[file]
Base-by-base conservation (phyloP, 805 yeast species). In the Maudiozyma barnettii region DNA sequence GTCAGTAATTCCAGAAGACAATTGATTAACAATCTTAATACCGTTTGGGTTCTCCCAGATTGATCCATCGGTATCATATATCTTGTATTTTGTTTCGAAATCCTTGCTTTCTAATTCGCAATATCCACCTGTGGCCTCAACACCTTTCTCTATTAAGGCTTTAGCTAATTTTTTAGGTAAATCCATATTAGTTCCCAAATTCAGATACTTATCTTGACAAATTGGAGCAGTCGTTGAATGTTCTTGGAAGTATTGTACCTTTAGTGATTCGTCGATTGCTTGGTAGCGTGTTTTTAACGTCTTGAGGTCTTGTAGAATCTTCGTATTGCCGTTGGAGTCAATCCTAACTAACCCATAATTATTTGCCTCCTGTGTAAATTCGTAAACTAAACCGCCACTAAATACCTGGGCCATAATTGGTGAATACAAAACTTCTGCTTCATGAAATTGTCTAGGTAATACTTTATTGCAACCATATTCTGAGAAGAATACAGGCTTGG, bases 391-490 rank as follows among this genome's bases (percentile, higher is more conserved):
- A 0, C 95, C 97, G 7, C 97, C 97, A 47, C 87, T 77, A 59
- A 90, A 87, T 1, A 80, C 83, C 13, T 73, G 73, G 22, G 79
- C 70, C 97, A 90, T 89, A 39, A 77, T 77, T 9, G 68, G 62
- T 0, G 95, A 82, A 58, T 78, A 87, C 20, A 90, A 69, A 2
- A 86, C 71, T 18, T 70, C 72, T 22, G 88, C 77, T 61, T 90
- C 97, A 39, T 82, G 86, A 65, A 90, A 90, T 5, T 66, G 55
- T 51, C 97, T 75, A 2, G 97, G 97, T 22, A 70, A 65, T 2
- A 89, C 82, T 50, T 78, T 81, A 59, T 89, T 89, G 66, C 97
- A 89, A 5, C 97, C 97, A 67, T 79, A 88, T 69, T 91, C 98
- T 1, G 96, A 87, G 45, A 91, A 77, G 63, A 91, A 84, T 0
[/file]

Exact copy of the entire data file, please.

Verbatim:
Base-by-base conservation (phyloP, 805 yeast species). In the Maudiozyma barnettii region DNA sequence GTCAGTAATTCCAGAAGACAATTGATTAACAATCTTAATACCGTTTGGGTTCTCCCAGATTGATCCATCGGTATCATATATCTTGTATTTTGTTTCGAAATCCTTGCTTTCTAATTCGCAATATCCACCTGTGGCCTCAACACCTTTCTCTATTAAGGCTTTAGCTAATTTTTTAGGTAAATCCATATTAGTTCCCAAATTCAGATACTTATCTTGACAAATTGGAGCAGTCGTTGAATGTTCTTGGAAGTATTGTACCTTTAGTGATTCGTCGATTGCTTGGTAGCGTGTTTTTAACGTCTTGAGGTCTTGTAGAATCTTCGTATTGCCGTTGGAGTCAATCCTAACTAACCCATAATTATTTGCCTCCTGTGTAAATTCGTAAACTAAACCGCCACTAAATACCTGGGCCATAATTGGTGAATACAAAACTTCTGCTTCATGAAATTGTCTAGGTAATACTTTATTGCAACCATATTCTGAGAAGAATACAGGCTTGG, bases 391-490 rank as follows among this genome's bases (percentile, higher is more conserved):
- A 0, C 95, C 97, G 7, C 97, C 97, A 47, C 87, T 77, A 59
- A 90, A 87, T 1, A 80, C 83, C 13, T 73, G 73, G 22, G 79
- C 70, C 97, A 90, T 89, A 39, A 77, T 77, T 9, G 68, G 62
- T 0, G 95, A 82, A 58, T 78, A 87, C 20, A 90, A 69, A 2
- A 86, C 71, T 18, T 70, C 72, T 22, G 88, C 77, T 61, T 90
- C 97, A 39, T 82, G 86, A 65, A 90, A 90, T 5, T 66, G 55
- T 51, C 97, T 75, A 2, G 97, G 97, T 22, A 70, A 65, T 2
- A 89, C 82, T 50, T 78, T 81, A 59, T 89, T 89, G 66, C 97
- A 89, A 5, C 97, C 97, A 67, T 79, A 88, T 69, T 91, C 98
- T 1, G 96, A 87, G 45, A 91, A 77, G 63, A 91, A 84, T 0